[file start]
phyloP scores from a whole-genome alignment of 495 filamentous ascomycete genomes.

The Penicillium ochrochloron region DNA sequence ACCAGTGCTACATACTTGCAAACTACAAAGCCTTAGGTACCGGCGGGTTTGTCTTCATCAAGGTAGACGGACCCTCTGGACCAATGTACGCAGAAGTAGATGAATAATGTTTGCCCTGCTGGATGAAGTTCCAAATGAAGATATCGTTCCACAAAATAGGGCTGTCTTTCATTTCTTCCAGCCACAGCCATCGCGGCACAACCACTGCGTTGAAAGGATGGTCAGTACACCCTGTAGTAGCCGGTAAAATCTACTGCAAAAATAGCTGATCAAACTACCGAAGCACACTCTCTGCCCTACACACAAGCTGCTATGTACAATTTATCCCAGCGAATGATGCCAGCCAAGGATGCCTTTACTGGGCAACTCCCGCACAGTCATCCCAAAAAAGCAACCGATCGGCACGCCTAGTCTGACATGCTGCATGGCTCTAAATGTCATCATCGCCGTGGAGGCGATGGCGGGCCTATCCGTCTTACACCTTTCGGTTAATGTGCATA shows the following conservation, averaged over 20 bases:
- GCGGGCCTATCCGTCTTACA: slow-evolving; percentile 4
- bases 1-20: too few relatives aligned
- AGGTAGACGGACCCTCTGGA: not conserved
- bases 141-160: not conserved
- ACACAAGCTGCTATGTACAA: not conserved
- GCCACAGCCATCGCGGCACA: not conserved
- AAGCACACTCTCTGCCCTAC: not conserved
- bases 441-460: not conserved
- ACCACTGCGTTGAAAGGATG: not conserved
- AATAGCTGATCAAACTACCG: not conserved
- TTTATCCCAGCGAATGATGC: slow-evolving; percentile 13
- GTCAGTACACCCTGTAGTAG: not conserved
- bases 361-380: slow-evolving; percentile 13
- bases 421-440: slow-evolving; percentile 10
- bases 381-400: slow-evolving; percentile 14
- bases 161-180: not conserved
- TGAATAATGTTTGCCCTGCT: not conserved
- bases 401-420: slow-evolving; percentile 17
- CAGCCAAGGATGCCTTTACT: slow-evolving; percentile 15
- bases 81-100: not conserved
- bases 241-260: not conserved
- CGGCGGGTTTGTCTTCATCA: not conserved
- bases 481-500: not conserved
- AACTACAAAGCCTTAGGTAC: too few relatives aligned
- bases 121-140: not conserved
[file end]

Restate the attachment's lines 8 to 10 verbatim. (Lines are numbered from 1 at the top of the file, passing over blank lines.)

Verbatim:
- GCCACAGCCATCGCGGCACA: not conserved
- AAGCACACTCTCTGCCCTAC: not conserved
- bases 441-460: not conserved